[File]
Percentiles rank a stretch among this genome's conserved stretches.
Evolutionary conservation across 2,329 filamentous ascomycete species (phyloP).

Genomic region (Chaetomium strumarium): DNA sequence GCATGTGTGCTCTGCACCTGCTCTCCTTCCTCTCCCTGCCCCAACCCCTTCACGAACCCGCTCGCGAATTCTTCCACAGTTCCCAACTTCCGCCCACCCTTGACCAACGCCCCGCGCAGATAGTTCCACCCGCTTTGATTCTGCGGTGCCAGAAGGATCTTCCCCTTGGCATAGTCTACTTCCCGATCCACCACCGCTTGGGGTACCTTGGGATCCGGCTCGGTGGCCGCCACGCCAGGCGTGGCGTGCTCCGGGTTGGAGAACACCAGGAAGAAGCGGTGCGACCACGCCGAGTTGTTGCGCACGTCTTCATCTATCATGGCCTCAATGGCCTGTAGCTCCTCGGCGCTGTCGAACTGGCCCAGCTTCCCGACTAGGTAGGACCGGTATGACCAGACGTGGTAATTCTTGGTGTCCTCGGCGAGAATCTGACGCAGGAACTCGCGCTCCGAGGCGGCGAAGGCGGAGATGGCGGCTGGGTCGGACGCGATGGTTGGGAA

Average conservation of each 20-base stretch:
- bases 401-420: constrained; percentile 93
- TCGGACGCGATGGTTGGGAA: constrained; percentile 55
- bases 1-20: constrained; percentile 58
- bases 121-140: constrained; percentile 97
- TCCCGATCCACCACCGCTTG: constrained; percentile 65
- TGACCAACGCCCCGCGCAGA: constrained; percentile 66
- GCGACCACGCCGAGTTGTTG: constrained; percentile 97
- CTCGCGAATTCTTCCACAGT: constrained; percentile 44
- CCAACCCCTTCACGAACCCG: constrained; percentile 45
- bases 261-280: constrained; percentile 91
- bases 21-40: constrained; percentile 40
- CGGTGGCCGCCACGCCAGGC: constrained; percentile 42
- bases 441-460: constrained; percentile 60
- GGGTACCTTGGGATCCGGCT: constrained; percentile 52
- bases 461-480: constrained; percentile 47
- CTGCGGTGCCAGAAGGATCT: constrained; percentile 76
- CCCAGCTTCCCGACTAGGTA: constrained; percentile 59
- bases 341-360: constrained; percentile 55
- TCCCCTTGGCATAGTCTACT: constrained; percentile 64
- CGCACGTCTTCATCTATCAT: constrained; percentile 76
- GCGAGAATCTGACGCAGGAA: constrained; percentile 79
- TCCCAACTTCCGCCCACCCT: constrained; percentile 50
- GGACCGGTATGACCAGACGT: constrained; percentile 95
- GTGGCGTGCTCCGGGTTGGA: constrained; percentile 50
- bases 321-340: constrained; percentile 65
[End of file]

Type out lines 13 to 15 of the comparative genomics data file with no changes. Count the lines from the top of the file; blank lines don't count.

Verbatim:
- CCAACCCCTTCACGAACCCG: constrained; percentile 45
- bases 261-280: constrained; percentile 91
- bases 21-40: constrained; percentile 40